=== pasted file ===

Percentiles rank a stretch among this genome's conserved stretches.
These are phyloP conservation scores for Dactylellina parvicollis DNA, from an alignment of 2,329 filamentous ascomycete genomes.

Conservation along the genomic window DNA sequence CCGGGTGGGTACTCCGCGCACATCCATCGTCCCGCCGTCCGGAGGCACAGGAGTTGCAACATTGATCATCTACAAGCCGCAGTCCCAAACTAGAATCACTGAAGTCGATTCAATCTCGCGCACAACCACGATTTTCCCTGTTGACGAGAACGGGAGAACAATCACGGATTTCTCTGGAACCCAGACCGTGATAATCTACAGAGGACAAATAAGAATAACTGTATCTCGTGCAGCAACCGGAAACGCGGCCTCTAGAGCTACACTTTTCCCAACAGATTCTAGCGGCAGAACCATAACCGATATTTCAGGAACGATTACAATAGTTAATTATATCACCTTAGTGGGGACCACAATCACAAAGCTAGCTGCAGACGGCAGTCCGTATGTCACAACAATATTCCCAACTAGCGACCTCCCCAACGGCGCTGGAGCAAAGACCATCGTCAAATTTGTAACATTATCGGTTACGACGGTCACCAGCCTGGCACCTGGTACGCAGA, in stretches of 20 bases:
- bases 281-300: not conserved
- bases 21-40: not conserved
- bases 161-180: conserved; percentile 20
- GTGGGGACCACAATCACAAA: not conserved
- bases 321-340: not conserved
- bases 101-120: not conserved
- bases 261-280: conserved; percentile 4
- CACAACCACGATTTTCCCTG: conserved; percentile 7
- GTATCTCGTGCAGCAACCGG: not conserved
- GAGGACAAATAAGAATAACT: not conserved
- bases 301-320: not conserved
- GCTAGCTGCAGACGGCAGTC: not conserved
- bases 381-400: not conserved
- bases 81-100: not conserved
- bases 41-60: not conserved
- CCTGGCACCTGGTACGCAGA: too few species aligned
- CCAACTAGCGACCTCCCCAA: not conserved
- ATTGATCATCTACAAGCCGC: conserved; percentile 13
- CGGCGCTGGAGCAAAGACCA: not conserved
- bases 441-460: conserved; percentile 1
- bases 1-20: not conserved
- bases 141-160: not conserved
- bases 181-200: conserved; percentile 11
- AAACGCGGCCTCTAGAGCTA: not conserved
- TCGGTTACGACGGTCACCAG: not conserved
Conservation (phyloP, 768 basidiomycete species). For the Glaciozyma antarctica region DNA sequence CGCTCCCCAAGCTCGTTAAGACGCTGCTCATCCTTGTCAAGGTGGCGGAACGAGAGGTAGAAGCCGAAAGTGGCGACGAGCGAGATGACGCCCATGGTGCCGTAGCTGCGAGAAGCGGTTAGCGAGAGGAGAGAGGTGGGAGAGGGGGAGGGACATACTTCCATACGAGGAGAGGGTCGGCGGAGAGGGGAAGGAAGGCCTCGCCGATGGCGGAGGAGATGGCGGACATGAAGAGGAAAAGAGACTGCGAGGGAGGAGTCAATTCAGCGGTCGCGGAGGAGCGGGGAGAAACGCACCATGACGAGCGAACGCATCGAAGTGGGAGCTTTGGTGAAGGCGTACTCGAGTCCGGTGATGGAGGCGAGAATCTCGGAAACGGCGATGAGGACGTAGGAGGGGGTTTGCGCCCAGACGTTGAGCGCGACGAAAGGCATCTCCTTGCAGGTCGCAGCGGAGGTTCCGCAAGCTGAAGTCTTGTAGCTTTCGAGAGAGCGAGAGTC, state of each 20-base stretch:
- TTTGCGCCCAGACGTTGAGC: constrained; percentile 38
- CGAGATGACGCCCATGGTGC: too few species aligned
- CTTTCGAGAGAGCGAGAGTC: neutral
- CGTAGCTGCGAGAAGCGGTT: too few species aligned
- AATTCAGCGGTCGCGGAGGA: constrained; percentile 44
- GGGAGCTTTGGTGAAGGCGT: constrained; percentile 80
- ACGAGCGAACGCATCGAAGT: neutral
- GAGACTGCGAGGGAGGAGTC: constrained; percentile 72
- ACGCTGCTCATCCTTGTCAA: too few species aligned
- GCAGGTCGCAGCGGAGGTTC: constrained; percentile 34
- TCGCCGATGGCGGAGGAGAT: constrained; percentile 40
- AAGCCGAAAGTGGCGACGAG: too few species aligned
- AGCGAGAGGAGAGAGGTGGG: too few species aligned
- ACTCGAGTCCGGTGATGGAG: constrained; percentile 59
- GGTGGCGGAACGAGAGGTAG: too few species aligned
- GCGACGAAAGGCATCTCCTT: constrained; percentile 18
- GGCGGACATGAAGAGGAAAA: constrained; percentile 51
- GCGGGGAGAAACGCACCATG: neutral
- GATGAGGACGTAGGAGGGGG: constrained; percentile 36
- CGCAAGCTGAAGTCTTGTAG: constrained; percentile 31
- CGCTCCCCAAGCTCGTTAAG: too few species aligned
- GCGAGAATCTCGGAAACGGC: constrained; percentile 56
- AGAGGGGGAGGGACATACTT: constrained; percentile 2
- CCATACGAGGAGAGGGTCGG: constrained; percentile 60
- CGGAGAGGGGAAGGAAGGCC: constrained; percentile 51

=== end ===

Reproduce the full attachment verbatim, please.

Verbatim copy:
Percentiles rank a stretch among this genome's conserved stretches.
These are phyloP conservation scores for Dactylellina parvicollis DNA, from an alignment of 2,329 filamentous ascomycete genomes.

Conservation along the genomic window DNA sequence CCGGGTGGGTACTCCGCGCACATCCATCGTCCCGCCGTCCGGAGGCACAGGAGTTGCAACATTGATCATCTACAAGCCGCAGTCCCAAACTAGAATCACTGAAGTCGATTCAATCTCGCGCACAACCACGATTTTCCCTGTTGACGAGAACGGGAGAACAATCACGGATTTCTCTGGAACCCAGACCGTGATAATCTACAGAGGACAAATAAGAATAACTGTATCTCGTGCAGCAACCGGAAACGCGGCCTCTAGAGCTACACTTTTCCCAACAGATTCTAGCGGCAGAACCATAACCGATATTTCAGGAACGATTACAATAGTTAATTATATCACCTTAGTGGGGACCACAATCACAAAGCTAGCTGCAGACGGCAGTCCGTATGTCACAACAATATTCCCAACTAGCGACCTCCCCAACGGCGCTGGAGCAAAGACCATCGTCAAATTTGTAACATTATCGGTTACGACGGTCACCAGCCTGGCACCTGGTACGCAGA, in stretches of 20 bases:
- bases 281-300: not conserved
- bases 21-40: not conserved
- bases 161-180: conserved; percentile 20
- GTGGGGACCACAATCACAAA: not conserved
- bases 321-340: not conserved
- bases 101-120: not conserved
- bases 261-280: conserved; percentile 4
- CACAACCACGATTTTCCCTG: conserved; percentile 7
- GTATCTCGTGCAGCAACCGG: not conserved
- GAGGACAAATAAGAATAACT: not conserved
- bases 301-320: not conserved
- GCTAGCTGCAGACGGCAGTC: not conserved
- bases 381-400: not conserved
- bases 81-100: not conserved
- bases 41-60: not conserved
- CCTGGCACCTGGTACGCAGA: too few species aligned
- CCAACTAGCGACCTCCCCAA: not conserved
- ATTGATCATCTACAAGCCGC: conserved; percentile 13
- CGGCGCTGGAGCAAAGACCA: not conserved
- bases 441-460: conserved; percentile 1
- bases 1-20: not conserved
- bases 141-160: not conserved
- bases 181-200: conserved; percentile 11
- AAACGCGGCCTCTAGAGCTA: not conserved
- TCGGTTACGACGGTCACCAG: not conserved
Conservation (phyloP, 768 basidiomycete species). For the Glaciozyma antarctica region DNA sequence CGCTCCCCAAGCTCGTTAAGACGCTGCTCATCCTTGTCAAGGTGGCGGAACGAGAGGTAGAAGCCGAAAGTGGCGACGAGCGAGATGACGCCCATGGTGCCGTAGCTGCGAGAAGCGGTTAGCGAGAGGAGAGAGGTGGGAGAGGGGGAGGGACATACTTCCATACGAGGAGAGGGTCGGCGGAGAGGGGAAGGAAGGCCTCGCCGATGGCGGAGGAGATGGCGGACATGAAGAGGAAAAGAGACTGCGAGGGAGGAGTCAATTCAGCGGTCGCGGAGGAGCGGGGAGAAACGCACCATGACGAGCGAACGCATCGAAGTGGGAGCTTTGGTGAAGGCGTACTCGAGTCCGGTGATGGAGGCGAGAATCTCGGAAACGGCGATGAGGACGTAGGAGGGGGTTTGCGCCCAGACGTTGAGCGCGACGAAAGGCATCTCCTTGCAGGTCGCAGCGGAGGTTCCGCAAGCTGAAGTCTTGTAGCTTTCGAGAGAGCGAGAGTC, state of each 20-base stretch:
- TTTGCGCCCAGACGTTGAGC: constrained; percentile 38
- CGAGATGACGCCCATGGTGC: too few species aligned
- CTTTCGAGAGAGCGAGAGTC: neutral
- CGTAGCTGCGAGAAGCGGTT: too few species aligned
- AATTCAGCGGTCGCGGAGGA: constrained; percentile 44
- GGGAGCTTTGGTGAAGGCGT: constrained; percentile 80
- ACGAGCGAACGCATCGAAGT: neutral
- GAGACTGCGAGGGAGGAGTC: constrained; percentile 72
- ACGCTGCTCATCCTTGTCAA: too few species aligned
- GCAGGTCGCAGCGGAGGTTC: constrained; percentile 34
- TCGCCGATGGCGGAGGAGAT: constrained; percentile 40
- AAGCCGAAAGTGGCGACGAG: too few species aligned
- AGCGAGAGGAGAGAGGTGGG: too few species aligned
- ACTCGAGTCCGGTGATGGAG: constrained; percentile 59
- GGTGGCGGAACGAGAGGTAG: too few species aligned
- GCGACGAAAGGCATCTCCTT: constrained; percentile 18
- GGCGGACATGAAGAGGAAAA: constrained; percentile 51
- GCGGGGAGAAACGCACCATG: neutral
- GATGAGGACGTAGGAGGGGG: constrained; percentile 36
- CGCAAGCTGAAGTCTTGTAG: constrained; percentile 31
- CGCTCCCCAAGCTCGTTAAG: too few species aligned
- GCGAGAATCTCGGAAACGGC: constrained; percentile 56
- AGAGGGGGAGGGACATACTT: constrained; percentile 2
- CCATACGAGGAGAGGGTCGG: constrained; percentile 60
- CGGAGAGGGGAAGGAAGGCC: constrained; percentile 51